BAGHDAD (AFP) - Iraqi Prime Minister Haider al-Abadi declared victory Tuesday in the weeks-long battle to retake Tikrit from ISIS (Islamic State in Iraq and Syria), Baghdad's biggest operation yet against the extremists.
Abadi "announces the liberation of Tikrit and congratulates Iraqi security forces and popular volunteers on the historic milestone", his official Twitter account said, referring to allied paramilitaries who have played a major role in the fighting.
And Abadi’s spokesman Rafid Jaboori told AFP that: “Iraqi forces reached the centre of Tikrit, raised the Iraqi flag and are now clearing the city.”
But it was not immediately clear if resistance in the city by ISIS had ended entirely, and the massive challenge of defusing explosives planted in roads and houses remains ahead.
Iraqi soldiers and police and Popular Mobilisation units – paramilitary forces dominated by Shiite militias – began the battle to retake Tikrit on March 2. They were able to recapture towns near Tikrit and then surrounded it, but faced difficulties pushing into the city and the operation stalled.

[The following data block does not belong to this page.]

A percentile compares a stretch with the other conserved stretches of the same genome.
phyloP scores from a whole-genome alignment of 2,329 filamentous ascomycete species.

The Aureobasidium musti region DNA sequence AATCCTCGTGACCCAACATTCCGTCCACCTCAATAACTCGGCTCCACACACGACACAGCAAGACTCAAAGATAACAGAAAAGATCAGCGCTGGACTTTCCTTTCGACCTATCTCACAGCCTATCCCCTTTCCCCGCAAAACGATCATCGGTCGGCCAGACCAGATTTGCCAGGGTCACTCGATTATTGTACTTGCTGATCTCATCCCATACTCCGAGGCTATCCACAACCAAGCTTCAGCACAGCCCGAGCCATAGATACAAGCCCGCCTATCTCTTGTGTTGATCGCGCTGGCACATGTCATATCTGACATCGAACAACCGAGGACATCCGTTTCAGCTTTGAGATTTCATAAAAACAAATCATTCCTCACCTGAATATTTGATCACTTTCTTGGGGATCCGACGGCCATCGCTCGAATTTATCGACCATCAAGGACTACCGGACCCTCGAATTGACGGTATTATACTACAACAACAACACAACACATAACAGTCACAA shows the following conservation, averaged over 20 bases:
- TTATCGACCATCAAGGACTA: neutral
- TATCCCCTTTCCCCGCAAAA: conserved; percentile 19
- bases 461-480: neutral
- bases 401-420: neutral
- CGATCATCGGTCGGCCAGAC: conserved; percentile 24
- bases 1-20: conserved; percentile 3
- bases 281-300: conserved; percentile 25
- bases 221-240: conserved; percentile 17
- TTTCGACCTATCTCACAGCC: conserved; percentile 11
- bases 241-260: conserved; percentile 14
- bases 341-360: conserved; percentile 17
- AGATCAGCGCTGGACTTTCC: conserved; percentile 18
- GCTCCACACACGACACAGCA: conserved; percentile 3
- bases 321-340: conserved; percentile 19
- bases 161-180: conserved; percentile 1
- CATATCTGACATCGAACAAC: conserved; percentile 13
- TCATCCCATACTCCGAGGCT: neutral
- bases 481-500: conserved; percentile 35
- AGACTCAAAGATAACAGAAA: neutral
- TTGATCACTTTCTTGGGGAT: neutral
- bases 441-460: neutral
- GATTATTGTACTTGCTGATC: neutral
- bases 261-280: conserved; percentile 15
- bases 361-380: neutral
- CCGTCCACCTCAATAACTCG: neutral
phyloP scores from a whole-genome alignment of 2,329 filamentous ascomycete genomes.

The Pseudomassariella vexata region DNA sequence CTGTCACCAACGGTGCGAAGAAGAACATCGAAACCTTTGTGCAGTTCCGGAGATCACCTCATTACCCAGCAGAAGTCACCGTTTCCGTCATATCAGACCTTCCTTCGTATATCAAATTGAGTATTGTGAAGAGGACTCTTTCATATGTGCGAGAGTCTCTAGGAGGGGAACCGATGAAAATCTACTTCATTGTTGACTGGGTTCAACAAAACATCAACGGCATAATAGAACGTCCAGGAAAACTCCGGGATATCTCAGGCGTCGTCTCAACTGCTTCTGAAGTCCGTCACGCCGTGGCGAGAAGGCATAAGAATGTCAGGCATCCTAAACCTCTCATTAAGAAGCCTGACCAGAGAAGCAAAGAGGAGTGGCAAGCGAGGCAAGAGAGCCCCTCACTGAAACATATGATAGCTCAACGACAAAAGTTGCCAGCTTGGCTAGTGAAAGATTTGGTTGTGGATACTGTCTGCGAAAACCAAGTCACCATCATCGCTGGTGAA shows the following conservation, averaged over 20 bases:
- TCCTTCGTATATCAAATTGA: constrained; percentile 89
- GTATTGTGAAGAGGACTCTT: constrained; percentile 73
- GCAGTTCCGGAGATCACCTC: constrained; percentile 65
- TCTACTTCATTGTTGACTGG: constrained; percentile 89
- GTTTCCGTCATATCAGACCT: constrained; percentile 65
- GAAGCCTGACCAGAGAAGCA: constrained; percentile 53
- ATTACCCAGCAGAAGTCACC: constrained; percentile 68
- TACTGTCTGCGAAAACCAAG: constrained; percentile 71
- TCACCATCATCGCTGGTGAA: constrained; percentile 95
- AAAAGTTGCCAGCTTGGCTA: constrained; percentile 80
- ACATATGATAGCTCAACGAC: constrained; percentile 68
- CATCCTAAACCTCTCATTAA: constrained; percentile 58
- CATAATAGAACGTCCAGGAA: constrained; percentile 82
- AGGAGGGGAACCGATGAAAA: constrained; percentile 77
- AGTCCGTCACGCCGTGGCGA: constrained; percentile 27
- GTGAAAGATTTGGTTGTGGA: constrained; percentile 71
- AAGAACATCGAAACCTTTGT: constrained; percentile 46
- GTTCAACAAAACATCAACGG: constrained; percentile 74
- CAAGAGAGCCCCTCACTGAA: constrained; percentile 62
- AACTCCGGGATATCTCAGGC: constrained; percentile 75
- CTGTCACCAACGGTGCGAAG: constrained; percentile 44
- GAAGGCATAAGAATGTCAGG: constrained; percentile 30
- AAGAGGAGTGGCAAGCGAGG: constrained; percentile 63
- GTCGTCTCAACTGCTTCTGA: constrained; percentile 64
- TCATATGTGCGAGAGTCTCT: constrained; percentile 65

Over the objections of militia forces, a US-led anti-ISIs coalition began carrying out air strikes in support of the operation, prompting some of the groups to announce they were halting offensive operations.
Iran had been the main foreign backer of the operation for several weeks, and some militiamen accused Washington of attempting to hijack their victory.
In the end, the US carried out air strikes in spite of the presence of militias and the militias took part in the recent fighting despite Washington’s role
ISIS spearheaded a major militant offensive that overran much of Iraq’s Sunni Arab heartland last June, and large chunks of Nineveh and Anbar provinces are still under their control.